In recent weeks, the grapevine has moved from speculating about new iMacs based on quad-core “Nehalem” Intel Core i7 processors to having near-total confidence in the broad strokes of the rumor, merely seeking confirmation of the details. Well, some of the finer details are still embargoed….but we have been able to confirm once & for all that the new iMacs will indeed have four-core Nehalem processors with the associated improved motherboards.
At this point our sources have asked us to withhold precise benchmark numbers (we don’t like reporting third party numbers anyway unless they’re ballpark; it stakes our reputation on too many variables that are out of our hands — even with well-established sources)…but we should be able to report those in the near future once team members are able to put their hands directly on a prototype — and there can be little doubt that these new iMacs will be amazing, incredibly fast performers.
Recently, Apple acknowledged that a considerable majority of their desktop sales are iMacs; a minority are Minis, but only a relatively small number (around 10-12% we’ve heard is the latest internal number) are Mac Pro sales.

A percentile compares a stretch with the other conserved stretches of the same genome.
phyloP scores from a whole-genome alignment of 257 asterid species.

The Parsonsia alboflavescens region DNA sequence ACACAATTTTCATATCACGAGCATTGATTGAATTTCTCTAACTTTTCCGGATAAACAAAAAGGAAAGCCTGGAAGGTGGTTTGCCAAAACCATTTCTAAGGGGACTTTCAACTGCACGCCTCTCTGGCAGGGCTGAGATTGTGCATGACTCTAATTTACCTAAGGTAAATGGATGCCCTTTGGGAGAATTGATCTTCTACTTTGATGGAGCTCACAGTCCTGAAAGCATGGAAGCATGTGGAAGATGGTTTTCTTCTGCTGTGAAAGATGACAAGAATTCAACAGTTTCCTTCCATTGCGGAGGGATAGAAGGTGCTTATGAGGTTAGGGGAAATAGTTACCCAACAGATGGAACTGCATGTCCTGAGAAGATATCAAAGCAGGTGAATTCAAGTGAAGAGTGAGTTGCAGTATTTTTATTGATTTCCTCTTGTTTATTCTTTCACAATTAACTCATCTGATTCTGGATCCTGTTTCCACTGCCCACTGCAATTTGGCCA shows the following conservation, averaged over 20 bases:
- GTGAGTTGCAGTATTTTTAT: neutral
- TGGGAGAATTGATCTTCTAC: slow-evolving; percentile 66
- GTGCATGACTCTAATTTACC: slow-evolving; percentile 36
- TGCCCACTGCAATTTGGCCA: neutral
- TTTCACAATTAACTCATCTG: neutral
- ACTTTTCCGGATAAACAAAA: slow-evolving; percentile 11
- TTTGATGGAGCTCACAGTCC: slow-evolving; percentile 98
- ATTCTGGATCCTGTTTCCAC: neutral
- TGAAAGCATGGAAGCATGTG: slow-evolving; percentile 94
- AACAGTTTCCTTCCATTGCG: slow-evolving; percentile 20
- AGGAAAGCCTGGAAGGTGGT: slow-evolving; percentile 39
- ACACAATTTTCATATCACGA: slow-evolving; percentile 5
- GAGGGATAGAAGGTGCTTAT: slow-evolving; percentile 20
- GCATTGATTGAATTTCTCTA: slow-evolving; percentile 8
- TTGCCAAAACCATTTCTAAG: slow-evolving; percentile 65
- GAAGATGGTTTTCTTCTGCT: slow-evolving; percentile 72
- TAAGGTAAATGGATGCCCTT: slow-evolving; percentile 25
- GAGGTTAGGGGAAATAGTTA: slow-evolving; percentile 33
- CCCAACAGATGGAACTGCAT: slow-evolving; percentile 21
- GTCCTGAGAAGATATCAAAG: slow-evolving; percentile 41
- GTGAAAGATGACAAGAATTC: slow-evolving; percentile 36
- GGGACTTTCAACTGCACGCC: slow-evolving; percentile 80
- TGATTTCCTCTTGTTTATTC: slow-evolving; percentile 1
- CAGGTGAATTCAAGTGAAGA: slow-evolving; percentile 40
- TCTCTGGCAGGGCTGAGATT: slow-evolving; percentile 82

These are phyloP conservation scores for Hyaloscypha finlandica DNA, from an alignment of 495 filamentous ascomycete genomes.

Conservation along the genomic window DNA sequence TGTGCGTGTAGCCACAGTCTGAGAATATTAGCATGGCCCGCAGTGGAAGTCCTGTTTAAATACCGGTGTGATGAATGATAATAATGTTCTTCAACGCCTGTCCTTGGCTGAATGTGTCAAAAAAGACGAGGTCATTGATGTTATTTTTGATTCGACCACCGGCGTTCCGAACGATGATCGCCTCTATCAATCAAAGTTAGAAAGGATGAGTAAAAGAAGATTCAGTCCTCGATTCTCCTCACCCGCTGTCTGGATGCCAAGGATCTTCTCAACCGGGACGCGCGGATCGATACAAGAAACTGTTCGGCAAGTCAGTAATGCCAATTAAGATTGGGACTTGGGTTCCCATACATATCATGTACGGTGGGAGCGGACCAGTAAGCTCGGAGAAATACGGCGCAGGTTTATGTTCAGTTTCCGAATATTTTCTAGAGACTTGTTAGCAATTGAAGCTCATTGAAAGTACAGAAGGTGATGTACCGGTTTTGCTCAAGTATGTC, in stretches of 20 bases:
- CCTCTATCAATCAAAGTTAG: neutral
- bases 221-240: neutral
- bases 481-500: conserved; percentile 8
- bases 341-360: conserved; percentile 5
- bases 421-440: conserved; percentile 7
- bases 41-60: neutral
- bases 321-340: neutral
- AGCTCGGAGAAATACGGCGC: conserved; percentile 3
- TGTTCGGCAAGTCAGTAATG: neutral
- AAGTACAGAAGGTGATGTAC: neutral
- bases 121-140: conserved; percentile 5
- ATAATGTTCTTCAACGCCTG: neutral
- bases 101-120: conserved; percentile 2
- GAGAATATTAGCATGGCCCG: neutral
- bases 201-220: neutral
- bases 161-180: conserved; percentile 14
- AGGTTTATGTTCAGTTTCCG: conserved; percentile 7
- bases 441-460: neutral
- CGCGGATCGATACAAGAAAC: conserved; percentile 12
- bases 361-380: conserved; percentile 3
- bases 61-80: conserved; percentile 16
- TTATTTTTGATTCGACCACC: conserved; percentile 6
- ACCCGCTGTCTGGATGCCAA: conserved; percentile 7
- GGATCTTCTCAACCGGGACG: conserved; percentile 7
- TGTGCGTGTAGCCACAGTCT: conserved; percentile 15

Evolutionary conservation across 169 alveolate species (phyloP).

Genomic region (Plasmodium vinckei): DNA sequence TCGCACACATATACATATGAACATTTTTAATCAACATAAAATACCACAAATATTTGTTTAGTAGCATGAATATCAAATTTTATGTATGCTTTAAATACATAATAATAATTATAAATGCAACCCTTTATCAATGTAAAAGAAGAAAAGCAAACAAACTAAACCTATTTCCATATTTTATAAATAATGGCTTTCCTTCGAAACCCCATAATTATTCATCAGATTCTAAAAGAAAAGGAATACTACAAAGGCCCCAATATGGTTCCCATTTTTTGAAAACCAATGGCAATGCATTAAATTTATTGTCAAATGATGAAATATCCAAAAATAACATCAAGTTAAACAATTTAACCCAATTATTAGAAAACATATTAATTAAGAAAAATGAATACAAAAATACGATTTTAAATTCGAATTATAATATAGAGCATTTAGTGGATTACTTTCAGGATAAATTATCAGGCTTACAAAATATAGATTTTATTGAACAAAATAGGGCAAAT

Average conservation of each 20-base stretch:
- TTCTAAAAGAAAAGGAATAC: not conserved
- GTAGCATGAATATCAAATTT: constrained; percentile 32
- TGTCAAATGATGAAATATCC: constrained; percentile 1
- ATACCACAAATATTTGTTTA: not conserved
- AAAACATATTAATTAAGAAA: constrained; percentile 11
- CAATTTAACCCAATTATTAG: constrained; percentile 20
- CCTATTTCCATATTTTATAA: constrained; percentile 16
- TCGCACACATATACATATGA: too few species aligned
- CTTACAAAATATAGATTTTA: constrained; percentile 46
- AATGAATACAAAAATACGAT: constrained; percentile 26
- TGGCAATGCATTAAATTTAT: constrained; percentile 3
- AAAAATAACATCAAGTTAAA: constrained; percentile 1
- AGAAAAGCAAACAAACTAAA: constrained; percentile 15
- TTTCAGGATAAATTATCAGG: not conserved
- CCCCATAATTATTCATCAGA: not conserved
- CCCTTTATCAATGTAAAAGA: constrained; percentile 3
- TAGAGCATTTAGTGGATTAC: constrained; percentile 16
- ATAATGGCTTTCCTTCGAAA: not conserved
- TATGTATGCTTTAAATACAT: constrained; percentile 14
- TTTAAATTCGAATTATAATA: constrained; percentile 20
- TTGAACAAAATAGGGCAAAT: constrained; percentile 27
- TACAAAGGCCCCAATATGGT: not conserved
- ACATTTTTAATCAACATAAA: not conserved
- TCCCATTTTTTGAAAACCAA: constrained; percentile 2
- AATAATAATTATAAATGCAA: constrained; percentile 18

At some points, Apple has considered high-end versions of the iMac which would offer four cores — either through twin dual-core chips or a single quad core chip.
Because of cost considerations and potential cannibalization of the higher-margin Mac Pro sales, such a machine hasn’t yet made it to market.
However, the new “Nehalem” Core i7 platform from Intel turns this argument just about completely on its head.
More energy & thermal efficiency, hugely improved performance at both the CPU and motherboard levels, and a “QuickPath” architecture that removes many of the advantage from dual-frontside bus (FSB) designs in this range make Core i7 the perfect choice for taking the iMac to the next level.
Even at the highest 2.93GHz clock speed for the standard (non-Xeon) i7 desktop chips, Nehalem fits very comfortably in the iMac’s compact design — and even helps reduce fan noise further, to virtually silent, over the current designs.
Rather impressive given that it will more than double performance across the board — a more efficient CPU with twice as many cores and a memory architecture that moves from the current iMacs’ dual channel DDR2-800 to triple channel DDR3-1066.